Wickham: Silence of NYC’s good cops widens divide

Wickham: Silence of NYC’s good cops widens divide

USA Today

DeWayne Wickham, Distinguished Professor of Journalism and Dean
School of Journalism
Morgan State University, Baltimore, Maryland

When Mayor Bill de Blasio stepped to the podium Saturday to eulogize Rafael Ramos, one of two New York City cops killed by a black gunman, Ismaaiyl Brinsley, five days before Christmas, hundreds of police outside the church staged a silent protest that sullied the solemn occasion.

The officers turned their backs to the large televisions set up for the overflow crowd to see Ramos’ funeral. Their pivot away from the screens was meant as a protest against the mayor, whom Patrick Lynch, the head of the Patrolmen’s Benevolent Association, accused of having blood on his hands for not being more supportive of the city’s police officers.

That charge and the lemming-like act of back-turning were cheap shots that came as the city grieved the death of Ramos and Wenjian Liu, who were shot to death as they sat in their patrol car. The officers’ deaths came in the wake of a series of street demonstrations following a grand jury’s decision not to indict Daniel Pantaleo, a white New York City police officer who was videotaped using a chokehold to subdue Eric Garner, an unarmed black man, whose death was labeled a homicide. Pantaleo and several other cops were attempting to arrest Garner for illegally selling untaxed cigarettes.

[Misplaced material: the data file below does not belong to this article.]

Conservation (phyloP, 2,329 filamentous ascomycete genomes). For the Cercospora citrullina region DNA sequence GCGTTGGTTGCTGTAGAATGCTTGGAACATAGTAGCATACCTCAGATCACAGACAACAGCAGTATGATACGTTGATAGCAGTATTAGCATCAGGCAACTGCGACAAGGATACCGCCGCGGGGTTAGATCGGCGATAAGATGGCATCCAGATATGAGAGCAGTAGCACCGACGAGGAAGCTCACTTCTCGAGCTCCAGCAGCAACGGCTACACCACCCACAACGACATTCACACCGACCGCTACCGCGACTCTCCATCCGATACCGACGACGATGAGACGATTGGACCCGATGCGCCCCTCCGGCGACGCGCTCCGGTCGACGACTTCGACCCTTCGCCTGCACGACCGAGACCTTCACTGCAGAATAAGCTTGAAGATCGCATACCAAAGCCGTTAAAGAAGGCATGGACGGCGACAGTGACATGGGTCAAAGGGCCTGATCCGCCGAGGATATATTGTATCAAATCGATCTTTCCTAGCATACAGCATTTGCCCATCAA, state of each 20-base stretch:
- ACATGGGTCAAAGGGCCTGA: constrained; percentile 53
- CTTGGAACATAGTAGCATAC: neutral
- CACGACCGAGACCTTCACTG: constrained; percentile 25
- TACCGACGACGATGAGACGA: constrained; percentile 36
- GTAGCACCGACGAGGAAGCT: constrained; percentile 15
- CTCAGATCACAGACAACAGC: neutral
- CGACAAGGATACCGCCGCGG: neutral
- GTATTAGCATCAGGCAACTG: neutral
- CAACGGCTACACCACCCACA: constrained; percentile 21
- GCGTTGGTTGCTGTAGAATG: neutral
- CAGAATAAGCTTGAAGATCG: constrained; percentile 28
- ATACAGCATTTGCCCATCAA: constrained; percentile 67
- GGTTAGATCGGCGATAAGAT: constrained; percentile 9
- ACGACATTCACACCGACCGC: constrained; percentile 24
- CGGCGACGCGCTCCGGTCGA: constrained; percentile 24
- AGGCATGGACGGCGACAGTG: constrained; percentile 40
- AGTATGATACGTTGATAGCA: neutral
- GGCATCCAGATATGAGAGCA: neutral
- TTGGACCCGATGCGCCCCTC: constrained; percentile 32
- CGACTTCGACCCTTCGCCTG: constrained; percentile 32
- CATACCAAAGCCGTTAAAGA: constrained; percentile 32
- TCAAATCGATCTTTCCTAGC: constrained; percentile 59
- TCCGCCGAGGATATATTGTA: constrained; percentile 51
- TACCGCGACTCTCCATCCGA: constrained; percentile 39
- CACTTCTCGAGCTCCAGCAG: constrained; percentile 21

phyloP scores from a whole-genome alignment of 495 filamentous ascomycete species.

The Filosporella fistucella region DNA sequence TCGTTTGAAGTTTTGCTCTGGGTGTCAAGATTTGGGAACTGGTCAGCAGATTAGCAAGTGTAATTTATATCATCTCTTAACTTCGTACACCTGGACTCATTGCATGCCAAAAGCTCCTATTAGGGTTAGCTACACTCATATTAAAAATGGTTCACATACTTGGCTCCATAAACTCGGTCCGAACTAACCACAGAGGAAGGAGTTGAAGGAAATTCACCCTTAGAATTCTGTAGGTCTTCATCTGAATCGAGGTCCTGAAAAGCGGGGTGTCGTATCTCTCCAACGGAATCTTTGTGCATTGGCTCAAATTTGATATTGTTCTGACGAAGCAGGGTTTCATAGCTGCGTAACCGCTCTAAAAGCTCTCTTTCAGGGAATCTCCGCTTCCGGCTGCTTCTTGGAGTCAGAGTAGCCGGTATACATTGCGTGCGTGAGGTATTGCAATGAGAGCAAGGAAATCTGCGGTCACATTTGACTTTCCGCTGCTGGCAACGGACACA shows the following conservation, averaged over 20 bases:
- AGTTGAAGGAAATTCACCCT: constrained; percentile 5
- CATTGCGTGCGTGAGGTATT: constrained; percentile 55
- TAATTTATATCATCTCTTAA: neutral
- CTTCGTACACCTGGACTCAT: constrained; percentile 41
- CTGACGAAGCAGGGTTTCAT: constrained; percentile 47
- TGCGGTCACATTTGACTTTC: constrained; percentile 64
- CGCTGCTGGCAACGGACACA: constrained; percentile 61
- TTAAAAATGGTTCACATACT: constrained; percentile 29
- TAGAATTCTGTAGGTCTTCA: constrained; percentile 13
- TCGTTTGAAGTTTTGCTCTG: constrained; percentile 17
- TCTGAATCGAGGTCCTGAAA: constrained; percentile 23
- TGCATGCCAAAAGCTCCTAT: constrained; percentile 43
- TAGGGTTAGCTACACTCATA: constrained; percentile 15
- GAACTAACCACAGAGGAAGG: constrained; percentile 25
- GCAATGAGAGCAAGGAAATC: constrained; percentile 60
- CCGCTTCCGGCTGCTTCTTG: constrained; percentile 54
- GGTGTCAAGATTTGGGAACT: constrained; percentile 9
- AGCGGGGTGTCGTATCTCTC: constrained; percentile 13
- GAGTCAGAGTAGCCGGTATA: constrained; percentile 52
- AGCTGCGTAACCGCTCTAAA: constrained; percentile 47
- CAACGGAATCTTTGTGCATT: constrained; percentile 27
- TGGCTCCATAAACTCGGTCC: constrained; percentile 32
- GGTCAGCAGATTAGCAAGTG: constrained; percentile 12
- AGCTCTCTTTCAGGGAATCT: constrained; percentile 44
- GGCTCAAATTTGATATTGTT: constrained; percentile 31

In his first public comments after the grand jury’s decision, de Blasio said he could relate to the pain Garner’s father was feeling and admitted that he and his wife, who is black, have warned their son about how “to take special care in any encounters he has with the police officers, who are there to protect him.”

That’s a warning many black parents routinely give their boys — and one that de Blasio, understandably, would offer his mixed-race son. They could also have reminded him that New York has long been a petri dish for police abuse of blacks. Remember Abner Louima. Amadou Diallo. Patrick Dorismond. Sean Bell

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